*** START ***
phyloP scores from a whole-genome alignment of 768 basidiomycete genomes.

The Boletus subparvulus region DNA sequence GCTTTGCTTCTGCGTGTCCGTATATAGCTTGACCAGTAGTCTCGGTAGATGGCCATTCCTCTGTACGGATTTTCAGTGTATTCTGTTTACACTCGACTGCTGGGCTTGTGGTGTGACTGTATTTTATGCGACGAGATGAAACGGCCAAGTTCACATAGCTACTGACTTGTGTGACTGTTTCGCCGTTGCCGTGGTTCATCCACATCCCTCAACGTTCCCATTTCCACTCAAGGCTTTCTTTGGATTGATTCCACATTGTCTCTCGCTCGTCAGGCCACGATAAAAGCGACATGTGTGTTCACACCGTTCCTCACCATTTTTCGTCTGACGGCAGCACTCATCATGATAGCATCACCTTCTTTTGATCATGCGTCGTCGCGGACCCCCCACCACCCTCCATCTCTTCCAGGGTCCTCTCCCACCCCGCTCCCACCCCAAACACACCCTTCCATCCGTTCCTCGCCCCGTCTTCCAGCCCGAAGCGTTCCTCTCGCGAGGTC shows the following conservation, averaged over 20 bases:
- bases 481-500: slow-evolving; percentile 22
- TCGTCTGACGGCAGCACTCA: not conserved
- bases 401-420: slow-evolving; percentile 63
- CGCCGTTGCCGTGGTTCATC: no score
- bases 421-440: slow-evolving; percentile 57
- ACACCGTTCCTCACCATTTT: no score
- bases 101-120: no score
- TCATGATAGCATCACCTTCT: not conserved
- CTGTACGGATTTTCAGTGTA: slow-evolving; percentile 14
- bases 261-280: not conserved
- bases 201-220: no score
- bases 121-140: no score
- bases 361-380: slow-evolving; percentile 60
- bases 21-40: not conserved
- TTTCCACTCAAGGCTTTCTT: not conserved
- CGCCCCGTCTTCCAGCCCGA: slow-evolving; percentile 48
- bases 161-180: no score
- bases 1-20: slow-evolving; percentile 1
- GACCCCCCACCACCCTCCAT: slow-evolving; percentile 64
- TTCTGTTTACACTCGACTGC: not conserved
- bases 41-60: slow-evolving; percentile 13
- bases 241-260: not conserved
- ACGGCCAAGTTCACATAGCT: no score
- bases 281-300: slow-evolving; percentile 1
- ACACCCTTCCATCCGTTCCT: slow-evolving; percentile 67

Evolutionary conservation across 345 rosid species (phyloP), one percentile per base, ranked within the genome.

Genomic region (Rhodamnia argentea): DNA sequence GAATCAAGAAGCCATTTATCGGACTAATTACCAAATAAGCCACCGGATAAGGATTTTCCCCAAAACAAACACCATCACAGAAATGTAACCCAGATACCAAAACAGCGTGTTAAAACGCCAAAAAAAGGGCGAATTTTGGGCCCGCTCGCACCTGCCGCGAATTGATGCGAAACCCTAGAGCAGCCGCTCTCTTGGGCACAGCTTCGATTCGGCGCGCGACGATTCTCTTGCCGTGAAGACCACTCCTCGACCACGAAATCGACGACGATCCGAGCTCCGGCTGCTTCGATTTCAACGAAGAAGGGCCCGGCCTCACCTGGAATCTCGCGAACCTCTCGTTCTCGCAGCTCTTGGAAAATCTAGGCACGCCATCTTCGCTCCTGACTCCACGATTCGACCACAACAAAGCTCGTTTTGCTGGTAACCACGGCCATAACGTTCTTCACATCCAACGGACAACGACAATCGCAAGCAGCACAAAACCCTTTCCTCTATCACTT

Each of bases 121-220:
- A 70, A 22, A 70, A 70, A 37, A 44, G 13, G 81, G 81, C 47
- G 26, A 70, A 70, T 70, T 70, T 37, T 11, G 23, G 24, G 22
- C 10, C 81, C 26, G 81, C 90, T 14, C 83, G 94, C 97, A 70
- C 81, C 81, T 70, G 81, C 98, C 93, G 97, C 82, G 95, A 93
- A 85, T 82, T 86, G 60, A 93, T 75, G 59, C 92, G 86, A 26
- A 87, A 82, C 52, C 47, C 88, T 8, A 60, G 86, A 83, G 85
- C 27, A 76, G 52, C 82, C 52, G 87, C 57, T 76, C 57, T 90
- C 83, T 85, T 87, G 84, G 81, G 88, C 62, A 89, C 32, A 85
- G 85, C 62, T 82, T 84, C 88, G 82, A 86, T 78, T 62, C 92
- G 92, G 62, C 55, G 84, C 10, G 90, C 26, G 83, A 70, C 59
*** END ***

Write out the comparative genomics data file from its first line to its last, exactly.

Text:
phyloP scores from a whole-genome alignment of 768 basidiomycete genomes.

The Boletus subparvulus region DNA sequence GCTTTGCTTCTGCGTGTCCGTATATAGCTTGACCAGTAGTCTCGGTAGATGGCCATTCCTCTGTACGGATTTTCAGTGTATTCTGTTTACACTCGACTGCTGGGCTTGTGGTGTGACTGTATTTTATGCGACGAGATGAAACGGCCAAGTTCACATAGCTACTGACTTGTGTGACTGTTTCGCCGTTGCCGTGGTTCATCCACATCCCTCAACGTTCCCATTTCCACTCAAGGCTTTCTTTGGATTGATTCCACATTGTCTCTCGCTCGTCAGGCCACGATAAAAGCGACATGTGTGTTCACACCGTTCCTCACCATTTTTCGTCTGACGGCAGCACTCATCATGATAGCATCACCTTCTTTTGATCATGCGTCGTCGCGGACCCCCCACCACCCTCCATCTCTTCCAGGGTCCTCTCCCACCCCGCTCCCACCCCAAACACACCCTTCCATCCGTTCCTCGCCCCGTCTTCCAGCCCGAAGCGTTCCTCTCGCGAGGTC shows the following conservation, averaged over 20 bases:
- bases 481-500: slow-evolving; percentile 22
- TCGTCTGACGGCAGCACTCA: not conserved
- bases 401-420: slow-evolving; percentile 63
- CGCCGTTGCCGTGGTTCATC: no score
- bases 421-440: slow-evolving; percentile 57
- ACACCGTTCCTCACCATTTT: no score
- bases 101-120: no score
- TCATGATAGCATCACCTTCT: not conserved
- CTGTACGGATTTTCAGTGTA: slow-evolving; percentile 14
- bases 261-280: not conserved
- bases 201-220: no score
- bases 121-140: no score
- bases 361-380: slow-evolving; percentile 60
- bases 21-40: not conserved
- TTTCCACTCAAGGCTTTCTT: not conserved
- CGCCCCGTCTTCCAGCCCGA: slow-evolving; percentile 48
- bases 161-180: no score
- bases 1-20: slow-evolving; percentile 1
- GACCCCCCACCACCCTCCAT: slow-evolving; percentile 64
- TTCTGTTTACACTCGACTGC: not conserved
- bases 41-60: slow-evolving; percentile 13
- bases 241-260: not conserved
- ACGGCCAAGTTCACATAGCT: no score
- bases 281-300: slow-evolving; percentile 1
- ACACCCTTCCATCCGTTCCT: slow-evolving; percentile 67

Evolutionary conservation across 345 rosid species (phyloP), one percentile per base, ranked within the genome.

Genomic region (Rhodamnia argentea): DNA sequence GAATCAAGAAGCCATTTATCGGACTAATTACCAAATAAGCCACCGGATAAGGATTTTCCCCAAAACAAACACCATCACAGAAATGTAACCCAGATACCAAAACAGCGTGTTAAAACGCCAAAAAAAGGGCGAATTTTGGGCCCGCTCGCACCTGCCGCGAATTGATGCGAAACCCTAGAGCAGCCGCTCTCTTGGGCACAGCTTCGATTCGGCGCGCGACGATTCTCTTGCCGTGAAGACCACTCCTCGACCACGAAATCGACGACGATCCGAGCTCCGGCTGCTTCGATTTCAACGAAGAAGGGCCCGGCCTCACCTGGAATCTCGCGAACCTCTCGTTCTCGCAGCTCTTGGAAAATCTAGGCACGCCATCTTCGCTCCTGACTCCACGATTCGACCACAACAAAGCTCGTTTTGCTGGTAACCACGGCCATAACGTTCTTCACATCCAACGGACAACGACAATCGCAAGCAGCACAAAACCCTTTCCTCTATCACTT

Each of bases 121-220:
- A 70, A 22, A 70, A 70, A 37, A 44, G 13, G 81, G 81, C 47
- G 26, A 70, A 70, T 70, T 70, T 37, T 11, G 23, G 24, G 22
- C 10, C 81, C 26, G 81, C 90, T 14, C 83, G 94, C 97, A 70
- C 81, C 81, T 70, G 81, C 98, C 93, G 97, C 82, G 95, A 93
- A 85, T 82, T 86, G 60, A 93, T 75, G 59, C 92, G 86, A 26
- A 87, A 82, C 52, C 47, C 88, T 8, A 60, G 86, A 83, G 85
- C 27, A 76, G 52, C 82, C 52, G 87, C 57, T 76, C 57, T 90
- C 83, T 85, T 87, G 84, G 81, G 88, C 62, A 89, C 32, A 85
- G 85, C 62, T 82, T 84, C 88, G 82, A 86, T 78, T 62, C 92
- G 92, G 62, C 55, G 84, C 10, G 90, C 26, G 83, A 70, C 59